PFI’s Betsy Flores, senior vice president of public policy, discusses the growing global demand for U.S. pet food and how PFI works to gain access to export markets.
The numbers are in and data show that U.S. dog and cat food exports reached record numbers in 2021 and surpassed more than $2 billion in value. This represents a 20 percent increase over 2020 numbers and, notably, a doubling of growth since 2016. These export accomplishments are thanks to years of work across the industry to promote new market opportunities and reduce existing barriers to trade. Both America’s pet food makers and pets around the world benefit from the increased export of safe, complete and balanced products, especially as our relationship with pets continues to evolve and strengthen thanks to the power of the human-animal bond. What is helping to drive this increase? Below, we detail some of the policy and trade factors that are impacting this impressive growth.
1.) Science-Based Trade Agreements and Global Standard-Setting Works
PFI has long advocated for science-based free trade agreements between countries that allow for the exchange of ingredients and finished products. With tariff-free trade agreements such as the U.S.-Mexico-Canada Agreement (USMCA), pet food makers have more certainty about market access and regulatory provisions and can better plan and provide products in important international markets. For example, with the USMCA entering into force on July 1, 2020, U.S. pet food saw a 17 and 61 percent increase in product sales in Canada and Mexico, respectively, in the subsequent year.
PFI also supports the consistent application of scientific standards in different regulatory requirements around the world. As countries and governing bodies align on safety and nutrition standards, pet food makers can depend on continued and predictable access. That’s why PFI is proud of the Global Alliance of Pet Food Associations (GAPFA) and the World Organization for Animal Health (OIE) for collaborating in setting key international safety standards for pet food. Following expert input from GAPFA, newly-revised OIE standards now included science-based recommendations that recognize the safety of certain cooking practices for extruded dry pet food and heat-treated poultry meat products (including pet food) in a hermetically sealed container and will allow for the continued and uninterrupted international trade while supporting global public health.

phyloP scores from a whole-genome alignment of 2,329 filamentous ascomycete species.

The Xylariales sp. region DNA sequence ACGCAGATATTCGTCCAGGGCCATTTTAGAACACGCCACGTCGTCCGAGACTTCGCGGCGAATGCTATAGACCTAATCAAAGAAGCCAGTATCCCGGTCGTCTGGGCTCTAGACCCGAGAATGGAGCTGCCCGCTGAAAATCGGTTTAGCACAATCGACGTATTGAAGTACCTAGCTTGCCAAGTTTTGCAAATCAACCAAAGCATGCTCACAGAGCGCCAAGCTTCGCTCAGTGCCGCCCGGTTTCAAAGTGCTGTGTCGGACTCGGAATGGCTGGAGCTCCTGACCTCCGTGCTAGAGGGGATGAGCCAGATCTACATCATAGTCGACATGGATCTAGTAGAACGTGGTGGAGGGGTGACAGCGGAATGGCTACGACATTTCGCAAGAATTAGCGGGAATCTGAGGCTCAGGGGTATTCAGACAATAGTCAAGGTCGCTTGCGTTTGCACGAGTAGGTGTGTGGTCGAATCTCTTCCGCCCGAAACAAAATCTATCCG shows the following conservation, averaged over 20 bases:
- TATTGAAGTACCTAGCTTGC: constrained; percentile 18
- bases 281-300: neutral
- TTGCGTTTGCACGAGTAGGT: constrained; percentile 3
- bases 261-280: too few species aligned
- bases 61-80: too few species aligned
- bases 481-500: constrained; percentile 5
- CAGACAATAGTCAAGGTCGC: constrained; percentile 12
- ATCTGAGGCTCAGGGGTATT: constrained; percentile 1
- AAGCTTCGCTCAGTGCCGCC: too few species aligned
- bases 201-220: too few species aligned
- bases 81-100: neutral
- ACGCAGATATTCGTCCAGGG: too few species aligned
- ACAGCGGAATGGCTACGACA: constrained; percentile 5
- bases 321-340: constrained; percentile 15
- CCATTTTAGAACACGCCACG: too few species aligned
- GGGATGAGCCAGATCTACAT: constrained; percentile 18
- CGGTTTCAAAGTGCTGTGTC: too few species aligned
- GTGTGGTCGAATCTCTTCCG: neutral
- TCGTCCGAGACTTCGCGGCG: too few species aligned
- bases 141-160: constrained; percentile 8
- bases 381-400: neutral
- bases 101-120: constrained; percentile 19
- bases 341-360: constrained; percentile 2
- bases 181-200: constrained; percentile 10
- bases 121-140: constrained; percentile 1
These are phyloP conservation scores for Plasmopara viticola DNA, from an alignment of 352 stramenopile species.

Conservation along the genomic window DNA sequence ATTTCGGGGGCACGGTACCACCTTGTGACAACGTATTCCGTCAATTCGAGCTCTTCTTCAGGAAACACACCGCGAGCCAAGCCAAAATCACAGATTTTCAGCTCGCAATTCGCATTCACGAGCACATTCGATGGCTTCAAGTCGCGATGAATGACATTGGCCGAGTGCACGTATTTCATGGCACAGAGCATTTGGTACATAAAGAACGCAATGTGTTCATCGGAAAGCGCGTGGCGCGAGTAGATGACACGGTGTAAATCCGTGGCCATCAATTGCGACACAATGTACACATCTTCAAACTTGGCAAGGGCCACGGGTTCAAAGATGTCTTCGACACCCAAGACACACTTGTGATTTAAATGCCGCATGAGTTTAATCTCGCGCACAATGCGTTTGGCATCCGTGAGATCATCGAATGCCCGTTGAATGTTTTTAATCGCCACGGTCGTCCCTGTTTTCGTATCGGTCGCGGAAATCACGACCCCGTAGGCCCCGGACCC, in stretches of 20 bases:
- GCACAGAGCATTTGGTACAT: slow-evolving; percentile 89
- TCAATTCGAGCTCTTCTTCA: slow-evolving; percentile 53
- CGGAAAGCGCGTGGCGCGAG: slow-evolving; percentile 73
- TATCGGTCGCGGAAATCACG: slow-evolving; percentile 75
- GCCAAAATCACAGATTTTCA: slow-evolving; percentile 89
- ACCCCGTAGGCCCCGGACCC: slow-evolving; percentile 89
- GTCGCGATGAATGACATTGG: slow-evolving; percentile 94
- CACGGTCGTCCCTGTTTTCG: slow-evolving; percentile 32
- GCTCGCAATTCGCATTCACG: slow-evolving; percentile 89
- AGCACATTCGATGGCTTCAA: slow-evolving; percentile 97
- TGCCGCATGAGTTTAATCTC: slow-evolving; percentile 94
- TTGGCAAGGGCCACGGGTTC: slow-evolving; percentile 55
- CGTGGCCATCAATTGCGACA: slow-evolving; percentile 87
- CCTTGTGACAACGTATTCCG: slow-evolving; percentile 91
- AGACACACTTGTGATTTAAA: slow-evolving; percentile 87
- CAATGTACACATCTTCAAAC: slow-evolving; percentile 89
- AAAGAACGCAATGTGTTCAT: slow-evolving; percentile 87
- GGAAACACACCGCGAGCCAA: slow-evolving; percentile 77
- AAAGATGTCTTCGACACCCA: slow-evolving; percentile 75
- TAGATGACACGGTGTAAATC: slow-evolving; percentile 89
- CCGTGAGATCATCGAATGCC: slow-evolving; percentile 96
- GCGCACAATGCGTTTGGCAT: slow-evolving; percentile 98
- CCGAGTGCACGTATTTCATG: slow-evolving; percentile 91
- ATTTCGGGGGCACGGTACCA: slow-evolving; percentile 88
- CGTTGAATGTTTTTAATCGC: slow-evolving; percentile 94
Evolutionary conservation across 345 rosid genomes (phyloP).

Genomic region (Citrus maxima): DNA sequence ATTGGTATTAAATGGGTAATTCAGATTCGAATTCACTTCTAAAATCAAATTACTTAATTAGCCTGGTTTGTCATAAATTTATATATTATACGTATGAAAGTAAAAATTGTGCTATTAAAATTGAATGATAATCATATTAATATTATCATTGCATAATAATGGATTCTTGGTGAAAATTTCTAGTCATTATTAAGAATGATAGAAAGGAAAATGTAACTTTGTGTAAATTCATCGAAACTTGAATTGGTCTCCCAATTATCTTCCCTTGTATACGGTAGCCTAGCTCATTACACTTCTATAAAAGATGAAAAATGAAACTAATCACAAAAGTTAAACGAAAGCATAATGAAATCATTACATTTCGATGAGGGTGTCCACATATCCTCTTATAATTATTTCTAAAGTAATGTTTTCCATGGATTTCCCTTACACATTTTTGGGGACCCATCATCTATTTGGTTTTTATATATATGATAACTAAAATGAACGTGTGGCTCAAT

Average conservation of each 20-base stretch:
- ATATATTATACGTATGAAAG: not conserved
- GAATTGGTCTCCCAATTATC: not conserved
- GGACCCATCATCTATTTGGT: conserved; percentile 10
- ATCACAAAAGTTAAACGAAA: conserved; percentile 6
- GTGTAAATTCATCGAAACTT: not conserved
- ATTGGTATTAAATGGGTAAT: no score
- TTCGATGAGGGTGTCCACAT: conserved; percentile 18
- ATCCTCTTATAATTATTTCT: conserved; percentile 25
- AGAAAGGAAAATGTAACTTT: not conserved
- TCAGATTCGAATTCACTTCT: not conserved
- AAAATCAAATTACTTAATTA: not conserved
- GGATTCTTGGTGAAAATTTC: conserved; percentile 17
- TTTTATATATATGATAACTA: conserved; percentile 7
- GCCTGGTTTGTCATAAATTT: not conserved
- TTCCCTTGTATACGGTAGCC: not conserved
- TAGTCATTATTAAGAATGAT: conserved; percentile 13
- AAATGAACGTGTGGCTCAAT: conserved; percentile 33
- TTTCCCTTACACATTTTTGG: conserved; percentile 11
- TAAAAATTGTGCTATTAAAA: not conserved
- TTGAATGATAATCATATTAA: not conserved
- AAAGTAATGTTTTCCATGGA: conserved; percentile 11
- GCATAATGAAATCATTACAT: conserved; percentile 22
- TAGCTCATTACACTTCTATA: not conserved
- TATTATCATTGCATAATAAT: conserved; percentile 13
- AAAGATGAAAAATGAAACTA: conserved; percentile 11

2.) Market Access and Development Activities Benefit Pet Food Makers
To successfully grow exports to international markets, it’s important to first ensure that these countries and regions are ready for U.S. pet food, both through a trade perspective and in consumer demand for pet food. That’s why PFI participates in programs such as the U.S. Department of Agriculture’s (USDA) Market Access Program (MAP). MAP is a grant program administered by USDA that helps promote U.S. agricultural commodities and products worldwide. PFI’s involvement in MAP serves to remove barriers to trade, promote U.S. pet food, increase interaction with local veterinarians and veterinary students, and conduct outreach and educational programs for pet lovers.
When reviewing the list of the top 10 export markets in 2021, PFI has had a MAP presence in nearly all of these markets, indicating a powerful return on investment for pet food makers and success in creating opportunities and demand for U.S. agricultural products. PFI will continue to strategically study future countries and regions for additional market access and development.
3.) Opportunities Abound in China
One important addition to the list of top 10 export countries for U.S. dog and cat food is China, which appeared as the fifth largest market with a value of more than $72 million. This is in large part thanks to the Phase One Agreement (POA) signed between the United States and China, which greatly broadened the market access for U.S. pet food to China. Before the POA, the Chinese market was effectively closed to the U.S. and limited the ability of Chinese pet lovers to access American pet food. However, thanks to work of USDA and the U.S. Trade Representative Office (USTR), the POA allowed for greater access and ability to export certain American products, including pet food, to China. There is still great opportunity ahead in China thanks to the country’s large, middle-class population who may seek safe, complete and balanced pet food from the United States. Internal research conducted by PFI found that the U.S. could see additional $300 million in American pet food exports with full market access.
An Advocate for America’s Pet Food Makers
PFI will continue to be an advocate for the export of U.S. dog and cat food to countries around the world. This not only helps to ensure that pet lovers have more access to nutritionally balanced food produced under America’s rigorous regulatory requirements, but also supports American agriculture and manufacturing. We look forward to working with key government agencies such as USDA and USTR to help America’s pet food makers and dogs and cats worldwide.